Wednesday, February 25, 2015

Lawsuit Filed Over Fatal Plane Crash: Learjet 35A, Diplomat Aviation, N17UF

The estate of the only American citizen on board the ill-fated Learjet 36, which crashed in bad weather on November 9 in Grand Bahama, has filed a legal suit against Diplomat Aviation.

Diego Desantiago, a Colorado resident and evangelical minister, was killed when the plane carrying Dr. Myles Munroe and his wife with several other Bahamas Faith Ministries ministers, struck a crane and crashed in the Grand Bahama shipyard.

The suit points to pilot error as the basis for their claim, according to court documents filed in the District of South Carolina. Desantiago’s estate, represented by his brother Juan Desantiago, has “strong viable claims” against Diplomat Aviation.

It was revealed by this newspaper in December that lawyers representing Diplomat Aviation (Bahamas) Ltd, the company under which the Learjet was registered, were embroiled in a court battle with a US-based insurance company over the payout from a $10m liability policy.

The latest documents said: “The question of liability coverage is the sole issue presented by the declaratory judgment proceeding. The Desantiago Estate undeniably has a significant interest in this issue.

“Although the investigation into the crash of the subject aircraft is not yet complete, preliminary information points to pilot error as the likely cause. Thus, the Desantiago Estate has strong viable claims against Diplomat Aviation for Desantiago’s death.”

The final report of the incident, reported in The Tribune on Monday, blamed poor decision-making of the crew in initiating and continuing a descent below the authorised altitude.

The documents added: “The sole issue presented by the Declaratory Judgement proceeding is whether XL Insurance will be required to indemnify Diplomat Aviation for up to $10m (the amount of liability coverage) as a result of the crash of the subject aircraft.

“In the event that there is no coverage it is quite possible that the Desantiago Estate would find itself without remedy for Diego’s death. It is unknown whether Diplomat Aviation, apparently a Bahamian corporation, has available assets to satisfy any judgement entered against it.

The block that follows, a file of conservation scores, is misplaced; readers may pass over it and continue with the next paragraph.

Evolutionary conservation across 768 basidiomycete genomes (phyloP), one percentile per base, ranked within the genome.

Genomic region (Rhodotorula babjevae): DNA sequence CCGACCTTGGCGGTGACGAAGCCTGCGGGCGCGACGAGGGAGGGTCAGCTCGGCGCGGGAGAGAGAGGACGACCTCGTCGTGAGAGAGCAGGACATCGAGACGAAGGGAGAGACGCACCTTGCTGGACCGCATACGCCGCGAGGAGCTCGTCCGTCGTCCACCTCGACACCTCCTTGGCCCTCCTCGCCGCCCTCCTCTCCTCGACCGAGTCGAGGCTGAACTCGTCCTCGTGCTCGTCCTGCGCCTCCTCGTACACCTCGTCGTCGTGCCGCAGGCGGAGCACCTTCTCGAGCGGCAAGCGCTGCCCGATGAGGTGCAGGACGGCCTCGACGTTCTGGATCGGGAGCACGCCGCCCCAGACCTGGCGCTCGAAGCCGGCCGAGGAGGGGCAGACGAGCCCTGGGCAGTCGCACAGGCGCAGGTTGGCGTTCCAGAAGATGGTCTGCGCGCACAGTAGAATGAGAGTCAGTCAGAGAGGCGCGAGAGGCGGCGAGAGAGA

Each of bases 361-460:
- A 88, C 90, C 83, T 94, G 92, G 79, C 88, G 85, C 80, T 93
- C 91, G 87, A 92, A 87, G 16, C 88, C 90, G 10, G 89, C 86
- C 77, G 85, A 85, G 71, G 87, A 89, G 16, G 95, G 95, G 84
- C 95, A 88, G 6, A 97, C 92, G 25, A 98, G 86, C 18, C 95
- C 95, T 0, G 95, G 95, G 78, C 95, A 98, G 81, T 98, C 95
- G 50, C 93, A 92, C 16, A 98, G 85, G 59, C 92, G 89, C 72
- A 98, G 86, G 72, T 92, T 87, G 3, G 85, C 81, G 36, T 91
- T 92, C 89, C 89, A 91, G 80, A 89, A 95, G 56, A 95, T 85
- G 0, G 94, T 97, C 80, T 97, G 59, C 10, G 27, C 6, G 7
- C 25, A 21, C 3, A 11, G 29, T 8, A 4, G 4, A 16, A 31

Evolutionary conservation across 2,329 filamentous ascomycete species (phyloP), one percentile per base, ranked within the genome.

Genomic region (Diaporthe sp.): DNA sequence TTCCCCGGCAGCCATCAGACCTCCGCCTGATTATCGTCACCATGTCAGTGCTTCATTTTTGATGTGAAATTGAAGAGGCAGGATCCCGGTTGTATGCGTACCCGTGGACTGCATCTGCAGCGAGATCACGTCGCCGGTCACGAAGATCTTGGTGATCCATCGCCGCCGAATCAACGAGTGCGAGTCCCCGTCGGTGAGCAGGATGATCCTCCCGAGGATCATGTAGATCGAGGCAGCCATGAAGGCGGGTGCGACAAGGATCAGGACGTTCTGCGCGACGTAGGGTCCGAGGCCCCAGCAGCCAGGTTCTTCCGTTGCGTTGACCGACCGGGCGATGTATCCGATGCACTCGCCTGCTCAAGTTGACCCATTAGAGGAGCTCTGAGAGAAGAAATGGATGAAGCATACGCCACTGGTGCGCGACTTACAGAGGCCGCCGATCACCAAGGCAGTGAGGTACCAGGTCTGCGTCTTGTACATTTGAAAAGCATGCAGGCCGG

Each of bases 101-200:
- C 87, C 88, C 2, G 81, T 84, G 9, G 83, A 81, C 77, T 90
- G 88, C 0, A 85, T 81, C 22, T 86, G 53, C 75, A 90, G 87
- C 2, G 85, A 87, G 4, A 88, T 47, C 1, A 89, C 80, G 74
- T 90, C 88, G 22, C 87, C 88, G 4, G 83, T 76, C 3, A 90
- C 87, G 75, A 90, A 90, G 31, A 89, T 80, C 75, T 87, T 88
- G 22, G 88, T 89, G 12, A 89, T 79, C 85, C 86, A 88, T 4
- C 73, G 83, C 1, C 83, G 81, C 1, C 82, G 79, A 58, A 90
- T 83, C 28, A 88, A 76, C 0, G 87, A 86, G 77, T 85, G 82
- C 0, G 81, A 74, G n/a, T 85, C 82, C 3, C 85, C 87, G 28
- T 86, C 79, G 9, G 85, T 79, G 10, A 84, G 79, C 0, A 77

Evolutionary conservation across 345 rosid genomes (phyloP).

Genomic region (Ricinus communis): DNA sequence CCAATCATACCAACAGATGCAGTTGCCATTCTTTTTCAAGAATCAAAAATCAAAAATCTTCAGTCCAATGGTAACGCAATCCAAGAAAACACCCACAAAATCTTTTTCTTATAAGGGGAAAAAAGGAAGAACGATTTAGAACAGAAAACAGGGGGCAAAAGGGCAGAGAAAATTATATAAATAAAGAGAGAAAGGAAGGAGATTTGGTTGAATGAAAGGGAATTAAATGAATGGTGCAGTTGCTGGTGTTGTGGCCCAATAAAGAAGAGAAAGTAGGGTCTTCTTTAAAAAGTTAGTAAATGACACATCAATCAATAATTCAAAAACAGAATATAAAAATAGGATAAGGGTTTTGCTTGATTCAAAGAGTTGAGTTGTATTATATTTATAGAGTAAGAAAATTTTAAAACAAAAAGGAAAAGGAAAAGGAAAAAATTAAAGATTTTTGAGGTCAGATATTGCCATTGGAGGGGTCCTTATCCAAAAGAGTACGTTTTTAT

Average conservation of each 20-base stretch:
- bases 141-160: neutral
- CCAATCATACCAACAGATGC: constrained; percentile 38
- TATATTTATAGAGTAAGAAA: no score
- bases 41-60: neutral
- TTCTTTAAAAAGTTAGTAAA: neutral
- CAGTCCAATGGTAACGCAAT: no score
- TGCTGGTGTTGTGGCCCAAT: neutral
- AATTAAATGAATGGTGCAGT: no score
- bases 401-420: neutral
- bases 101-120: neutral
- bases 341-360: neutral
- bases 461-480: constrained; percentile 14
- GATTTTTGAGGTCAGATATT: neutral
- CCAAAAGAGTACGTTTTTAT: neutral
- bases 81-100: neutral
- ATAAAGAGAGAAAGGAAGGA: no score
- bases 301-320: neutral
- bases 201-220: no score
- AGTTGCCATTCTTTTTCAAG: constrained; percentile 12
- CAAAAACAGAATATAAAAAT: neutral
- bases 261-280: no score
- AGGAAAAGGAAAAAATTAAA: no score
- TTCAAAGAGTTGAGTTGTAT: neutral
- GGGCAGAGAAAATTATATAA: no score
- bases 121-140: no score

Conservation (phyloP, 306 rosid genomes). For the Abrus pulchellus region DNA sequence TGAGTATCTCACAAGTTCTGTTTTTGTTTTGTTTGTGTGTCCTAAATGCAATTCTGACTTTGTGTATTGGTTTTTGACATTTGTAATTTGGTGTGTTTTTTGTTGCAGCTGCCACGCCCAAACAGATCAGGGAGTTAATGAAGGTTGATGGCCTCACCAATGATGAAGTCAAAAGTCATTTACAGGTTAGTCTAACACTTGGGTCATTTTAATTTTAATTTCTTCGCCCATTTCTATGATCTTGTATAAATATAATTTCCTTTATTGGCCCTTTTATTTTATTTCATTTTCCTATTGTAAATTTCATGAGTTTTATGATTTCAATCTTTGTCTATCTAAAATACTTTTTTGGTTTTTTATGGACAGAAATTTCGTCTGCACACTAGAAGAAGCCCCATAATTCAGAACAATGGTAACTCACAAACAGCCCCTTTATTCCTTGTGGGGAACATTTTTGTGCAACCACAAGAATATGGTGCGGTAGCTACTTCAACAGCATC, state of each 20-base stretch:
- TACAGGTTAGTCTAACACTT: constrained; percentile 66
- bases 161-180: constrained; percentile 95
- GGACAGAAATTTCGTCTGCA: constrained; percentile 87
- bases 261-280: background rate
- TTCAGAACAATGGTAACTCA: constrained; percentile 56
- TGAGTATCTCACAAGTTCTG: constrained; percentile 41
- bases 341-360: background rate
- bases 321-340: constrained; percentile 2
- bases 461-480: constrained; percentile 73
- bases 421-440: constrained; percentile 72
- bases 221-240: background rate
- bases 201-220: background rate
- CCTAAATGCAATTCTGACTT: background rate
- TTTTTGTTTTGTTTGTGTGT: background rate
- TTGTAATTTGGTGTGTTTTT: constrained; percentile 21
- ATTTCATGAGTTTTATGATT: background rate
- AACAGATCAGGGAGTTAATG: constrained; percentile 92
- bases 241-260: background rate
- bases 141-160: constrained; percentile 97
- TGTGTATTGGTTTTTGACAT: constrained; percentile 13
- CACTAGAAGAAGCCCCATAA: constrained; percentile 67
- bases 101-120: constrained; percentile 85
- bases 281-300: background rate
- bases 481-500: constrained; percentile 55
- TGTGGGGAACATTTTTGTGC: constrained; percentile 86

“Accordingly, the disposition of this Declaratory Judgement proceeding would impair or impede the Desantiago Estate’s significant interest in the question of liability coverage.”

“If XL Insurance prevails in this action, Diego’s estate’s recourse for negligence of the flight crew will likely be against only Diplomat Aviation, an alleged uninsured corporation,” the documents said.

Nearly four months after the crash the final report said: “The Civil Aviation Aircraft Accident Investigation and Prevention Unit (AAIPU) has determined that the probable cause of the incident was ... the poor decision-making of the crew in initiating and continuing a descent in IMC (instrument meteorological conditions) below the authorised altitude, without visual contact with the runway environment.

“A fireball lasting approximately three seconds was observed as a result of the contact between the aircraft and the crane. The right outboard wing, right landing gear and right wing fuel tank separated from the aircraft on impact.”

“This resulted in the aircraft travelling out of control, some 1,578 feet, before crashing inverted into a pile of garbage and other debris in the City Services Garbage and Metal Recycling Plant adjacent to the Grand Bahama Shipyard.”

The jet was “some 3.2 nautical miles from the runway threshold” when it struck the crane, the report says.

Story, comments and photo: 

NTSB Identification: ERA15RA047
14 CFR Non-U.S., Non-Commercial
Accident occurred Sunday, November 09, 2014 in Freeport, Bahamas
Aircraft: GATES LEARJET CORP. 35A, registration: N17UF
Injuries: 9 Fatal.

The foreign authority was the source of this information.

On November 9, 2014, about 1652 eastern standard time, a Gates Learjet Corp 35A, N17UF, registered to Diplomat Aviation (Bahamas) Ltd., was destroyed when it impacted a crane and terrain during approach to Grand Bahama International Airport (MYGF), Freeport, Grand Bahama, Bahamas. The airline transport pilot, copilot, and seven passengers were fatally injured. Instrument meteorological conditions prevailed. The flight originated from Lynden Pindling International Airport (MYNN), Nassau, Bahamas, about 1600 and was operating under Bahamian flight regulations at the time of the accident.

The investigation is under the jurisdiction of the Commonwealth of The Bahamas. Further information pertaining to this accident may be obtained from:

Air Accident Investigation & Prevention Unit
Bahamas Department of Civil Aviation 
P.O. Box AP-59244 
Nassau, N.P., The Bahamas 
1 (242) 376-1617 
1 (242) 377-6060 FAX 

This report is for informational purposes, and only contains information released by the Commonwealth of The Bahamas.

First Officer Frahkan Cooper

Captain Stanley Thurston 

The passengers and pilots preparing to board the ill-fated flight.

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